Again, I want to apologize for the delay in posting about events far later than I should be - I had anticipated that it might be difficult to keep up considering how busy my January has been but I have been so excited about all the events I feel as though I can't do them any justice when I leave the post until later. So it's something I'm going to have to start working on!
ISEEESA stands for the Institute for Sustainable Energy, Environment, and Economy Students' Association (though they expect to change their name soon depending on the status of the parent organization, ISEEE). For the past eight years they have been holding a networking dinner and speaker event that all students can attend for a nominal fee, which covers dinner, drinks (yes, alcoholic drinks), and a "gift", which this year was a solar-powered phone charger(!). While most of the ISEEESA students tend to be from either Haskayne (Business) or Schulich (Engineering), there is a huge diversity in the disciplines of those students who just participate in these events. There is slightly less diversity in the corporate side of the event: companies pay around $600 to have a table at the event, and most of the companies that are represented are Oil & Gas (the platinum sponsor of the event is Total E & P).
This is probably why I felt so lucky that the table I was randomly assigned to was that of Eco Canada, the "environmental careers organization". While my field - sustainability - lends itself fairly easily to most sectors (especially at a sustainability networking event) and certainly to oil & gas/energy, I find it more comfortable to speak to people from companies who are more clearly focused on the environment. Funnily enough, I had applied to get my Environmental Professional in training certificate from Eco Canada and had actually spoken to one of the people from the table on the phone just a few weeks before (we recognized each others' names). It just goes to show you that you need to make sure you respect the faceless voices on the other side of the phone as you never know when you might see them in real life!
It was also pleasing to know that despite the dress being business formal, a style which I understand but do not necessarily feel comfortable in, the professionals at my table were wearing dark jeans with stylish collared shirts, which immediately puts me more at ease since it is the dress I'm accustomed to wearing at my own job. I was also pleased that I had opted for the vegetarian meal as most of the table was also eating vegetarian or vegan, and it always helps when the servers ensure that your glass is always full of wine (even if you have to hold back because of, you know, networking professionalism or whatever). The meal itself was incredible and it was evident why this is own of the most successfully-run student events at the University of Calgary.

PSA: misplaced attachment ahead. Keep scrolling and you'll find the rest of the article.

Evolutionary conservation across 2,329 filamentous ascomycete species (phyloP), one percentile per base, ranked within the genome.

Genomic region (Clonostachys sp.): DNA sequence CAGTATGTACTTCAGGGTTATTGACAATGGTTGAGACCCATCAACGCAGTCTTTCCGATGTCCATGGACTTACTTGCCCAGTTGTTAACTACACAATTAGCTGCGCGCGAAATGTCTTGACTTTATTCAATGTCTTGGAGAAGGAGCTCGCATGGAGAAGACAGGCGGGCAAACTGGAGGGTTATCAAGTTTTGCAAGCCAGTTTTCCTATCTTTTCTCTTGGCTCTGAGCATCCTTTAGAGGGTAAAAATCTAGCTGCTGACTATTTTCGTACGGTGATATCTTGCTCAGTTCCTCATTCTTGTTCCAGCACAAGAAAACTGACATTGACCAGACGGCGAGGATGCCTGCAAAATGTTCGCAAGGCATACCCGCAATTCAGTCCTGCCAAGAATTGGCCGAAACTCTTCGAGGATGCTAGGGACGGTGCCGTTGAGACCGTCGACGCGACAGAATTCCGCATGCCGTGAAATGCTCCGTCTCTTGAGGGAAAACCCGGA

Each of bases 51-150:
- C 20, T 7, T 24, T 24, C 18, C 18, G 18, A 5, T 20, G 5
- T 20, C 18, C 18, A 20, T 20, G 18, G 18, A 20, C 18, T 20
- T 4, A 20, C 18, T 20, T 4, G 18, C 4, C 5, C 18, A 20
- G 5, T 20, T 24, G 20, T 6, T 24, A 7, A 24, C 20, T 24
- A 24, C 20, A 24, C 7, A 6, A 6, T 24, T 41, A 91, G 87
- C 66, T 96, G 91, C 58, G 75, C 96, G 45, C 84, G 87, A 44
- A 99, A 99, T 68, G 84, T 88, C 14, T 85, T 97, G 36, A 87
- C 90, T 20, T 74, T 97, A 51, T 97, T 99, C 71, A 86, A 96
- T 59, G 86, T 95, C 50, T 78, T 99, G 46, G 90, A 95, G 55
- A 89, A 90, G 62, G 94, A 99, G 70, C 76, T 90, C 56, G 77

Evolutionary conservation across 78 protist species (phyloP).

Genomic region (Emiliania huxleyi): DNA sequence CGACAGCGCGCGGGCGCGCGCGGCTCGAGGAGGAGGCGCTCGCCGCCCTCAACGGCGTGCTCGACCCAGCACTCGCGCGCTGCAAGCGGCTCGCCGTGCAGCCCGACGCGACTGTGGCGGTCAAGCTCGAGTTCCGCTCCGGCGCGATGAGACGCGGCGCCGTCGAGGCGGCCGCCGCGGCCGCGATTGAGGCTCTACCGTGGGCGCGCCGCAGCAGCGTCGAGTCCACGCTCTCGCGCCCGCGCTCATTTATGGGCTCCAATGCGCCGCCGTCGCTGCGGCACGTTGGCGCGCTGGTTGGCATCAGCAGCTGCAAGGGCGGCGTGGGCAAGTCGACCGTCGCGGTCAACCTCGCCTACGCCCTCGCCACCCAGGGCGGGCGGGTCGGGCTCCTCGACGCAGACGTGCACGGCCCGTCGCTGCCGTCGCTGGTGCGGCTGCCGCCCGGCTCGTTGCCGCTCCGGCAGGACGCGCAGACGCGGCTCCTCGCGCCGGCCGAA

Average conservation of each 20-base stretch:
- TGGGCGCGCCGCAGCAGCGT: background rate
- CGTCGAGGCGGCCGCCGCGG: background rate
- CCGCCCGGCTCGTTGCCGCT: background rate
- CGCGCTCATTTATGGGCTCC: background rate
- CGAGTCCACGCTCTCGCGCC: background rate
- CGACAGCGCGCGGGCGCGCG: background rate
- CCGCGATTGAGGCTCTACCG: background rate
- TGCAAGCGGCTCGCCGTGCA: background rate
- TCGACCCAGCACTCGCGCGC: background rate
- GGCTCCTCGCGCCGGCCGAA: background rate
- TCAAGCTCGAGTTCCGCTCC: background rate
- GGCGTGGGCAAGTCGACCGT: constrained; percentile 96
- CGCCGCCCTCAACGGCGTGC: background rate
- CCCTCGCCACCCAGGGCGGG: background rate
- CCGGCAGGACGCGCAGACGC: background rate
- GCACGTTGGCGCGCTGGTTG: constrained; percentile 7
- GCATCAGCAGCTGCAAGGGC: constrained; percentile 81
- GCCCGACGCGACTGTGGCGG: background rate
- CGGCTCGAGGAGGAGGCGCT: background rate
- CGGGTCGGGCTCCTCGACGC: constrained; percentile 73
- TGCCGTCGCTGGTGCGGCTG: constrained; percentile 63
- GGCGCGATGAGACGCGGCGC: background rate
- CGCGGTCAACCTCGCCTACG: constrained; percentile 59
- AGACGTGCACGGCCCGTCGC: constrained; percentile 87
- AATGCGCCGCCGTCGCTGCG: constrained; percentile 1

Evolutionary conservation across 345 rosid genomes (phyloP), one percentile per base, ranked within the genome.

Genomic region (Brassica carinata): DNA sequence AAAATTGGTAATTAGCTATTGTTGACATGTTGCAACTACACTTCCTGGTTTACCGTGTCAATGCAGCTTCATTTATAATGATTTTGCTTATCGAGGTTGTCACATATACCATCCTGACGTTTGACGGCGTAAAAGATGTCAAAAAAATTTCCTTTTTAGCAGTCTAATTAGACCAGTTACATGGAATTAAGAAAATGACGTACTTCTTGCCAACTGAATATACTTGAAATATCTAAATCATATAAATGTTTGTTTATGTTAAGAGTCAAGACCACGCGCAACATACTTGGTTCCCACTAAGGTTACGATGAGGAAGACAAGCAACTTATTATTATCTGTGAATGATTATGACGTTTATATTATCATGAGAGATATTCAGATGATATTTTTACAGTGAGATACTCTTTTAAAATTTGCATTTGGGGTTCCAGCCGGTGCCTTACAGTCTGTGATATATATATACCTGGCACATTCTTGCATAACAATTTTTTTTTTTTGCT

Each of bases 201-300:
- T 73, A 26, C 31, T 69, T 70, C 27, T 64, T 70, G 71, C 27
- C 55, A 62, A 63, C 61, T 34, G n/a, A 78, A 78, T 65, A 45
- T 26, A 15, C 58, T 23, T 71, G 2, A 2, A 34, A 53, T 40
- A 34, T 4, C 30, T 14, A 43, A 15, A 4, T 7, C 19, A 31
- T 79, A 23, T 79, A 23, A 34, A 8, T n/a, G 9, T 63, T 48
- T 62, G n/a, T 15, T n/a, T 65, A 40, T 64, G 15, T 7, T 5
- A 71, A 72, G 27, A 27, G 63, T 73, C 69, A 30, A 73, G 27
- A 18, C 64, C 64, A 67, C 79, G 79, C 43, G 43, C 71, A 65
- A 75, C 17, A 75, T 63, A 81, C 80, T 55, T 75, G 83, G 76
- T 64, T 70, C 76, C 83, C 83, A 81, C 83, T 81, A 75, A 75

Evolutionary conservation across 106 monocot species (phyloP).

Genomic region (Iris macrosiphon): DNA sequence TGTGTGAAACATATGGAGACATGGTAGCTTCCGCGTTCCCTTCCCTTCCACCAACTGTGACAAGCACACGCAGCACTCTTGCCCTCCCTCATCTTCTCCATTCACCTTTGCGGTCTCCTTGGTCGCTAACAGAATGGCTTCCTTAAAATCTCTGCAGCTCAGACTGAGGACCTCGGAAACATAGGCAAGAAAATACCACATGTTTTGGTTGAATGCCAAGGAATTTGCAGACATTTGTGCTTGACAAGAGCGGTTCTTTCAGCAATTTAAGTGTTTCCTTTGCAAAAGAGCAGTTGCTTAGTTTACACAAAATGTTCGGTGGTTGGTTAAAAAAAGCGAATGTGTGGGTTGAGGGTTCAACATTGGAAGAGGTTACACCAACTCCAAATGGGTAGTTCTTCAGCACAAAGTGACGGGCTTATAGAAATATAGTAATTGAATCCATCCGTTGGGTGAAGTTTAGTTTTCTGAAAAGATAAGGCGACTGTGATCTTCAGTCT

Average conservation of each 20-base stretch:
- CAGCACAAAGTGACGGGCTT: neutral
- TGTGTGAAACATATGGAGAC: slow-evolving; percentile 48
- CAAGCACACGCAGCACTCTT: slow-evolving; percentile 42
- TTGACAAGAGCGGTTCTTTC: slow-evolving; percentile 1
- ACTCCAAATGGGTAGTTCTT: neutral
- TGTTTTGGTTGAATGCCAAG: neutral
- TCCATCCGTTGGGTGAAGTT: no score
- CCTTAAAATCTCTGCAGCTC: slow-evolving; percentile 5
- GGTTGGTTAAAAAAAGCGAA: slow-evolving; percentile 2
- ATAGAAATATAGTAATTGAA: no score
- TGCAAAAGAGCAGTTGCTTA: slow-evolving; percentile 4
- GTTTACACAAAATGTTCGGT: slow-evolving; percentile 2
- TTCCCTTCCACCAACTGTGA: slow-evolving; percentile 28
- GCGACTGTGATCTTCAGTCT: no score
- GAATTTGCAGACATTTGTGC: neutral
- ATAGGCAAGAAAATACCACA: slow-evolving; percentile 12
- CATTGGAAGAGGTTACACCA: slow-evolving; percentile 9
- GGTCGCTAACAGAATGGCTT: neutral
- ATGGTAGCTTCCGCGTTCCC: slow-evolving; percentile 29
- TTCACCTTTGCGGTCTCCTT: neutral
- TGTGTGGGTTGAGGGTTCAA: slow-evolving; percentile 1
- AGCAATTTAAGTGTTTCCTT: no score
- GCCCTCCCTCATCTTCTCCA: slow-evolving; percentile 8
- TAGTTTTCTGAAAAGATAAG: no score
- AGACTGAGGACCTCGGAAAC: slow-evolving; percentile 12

The guest speaker for the night was Alex Steffen, whom I had never even heard of before that night, which I was surprised about after reading his fairly illustrious biography. He was extremely engaging and spoke to the night's theme: how to be a world changer. He provided a series of tips on surviving in our rapidly changing world and how to keep abreast with the changing technology and create a world that is sustainable in all aspects. His thoughts were clear and even with a strawberry & chocolate cheesecake in front of me, I paid utmost attention (the true sign of a great speaker is their ability to hold attention even when there is CHEESECAKE present). A co-worker of mine coincidentally has his World Changer 2.0 book at the office so I've asked to read it and find out more.
One of the greatest parts of the night was reconnecting, not networking. One man whose children I used to babysit was representing the Faculty of Environmental Design at Mount Royal University, and I got the chance to tell him that he was a major inspiration for my interest in sustainability and I had even taken an Environmental Design course because of him. I also saw a friend I've known since I was very young but who I often don't see because we are both fairly busy with co-op work terms and extra-curriculars. Another friend from high school told me that he had always thought that I was one of the smartest people in our graduating class and wasn't surprised to see me at this event, though I can say I was certainly surprised to hear him say that!
All in all, the night was amazing and I was extremely happy that I chose to go despite almost backing out at the last second because I was slightly anxious as to what to expect. If only I had known earlier - I would have gone every year!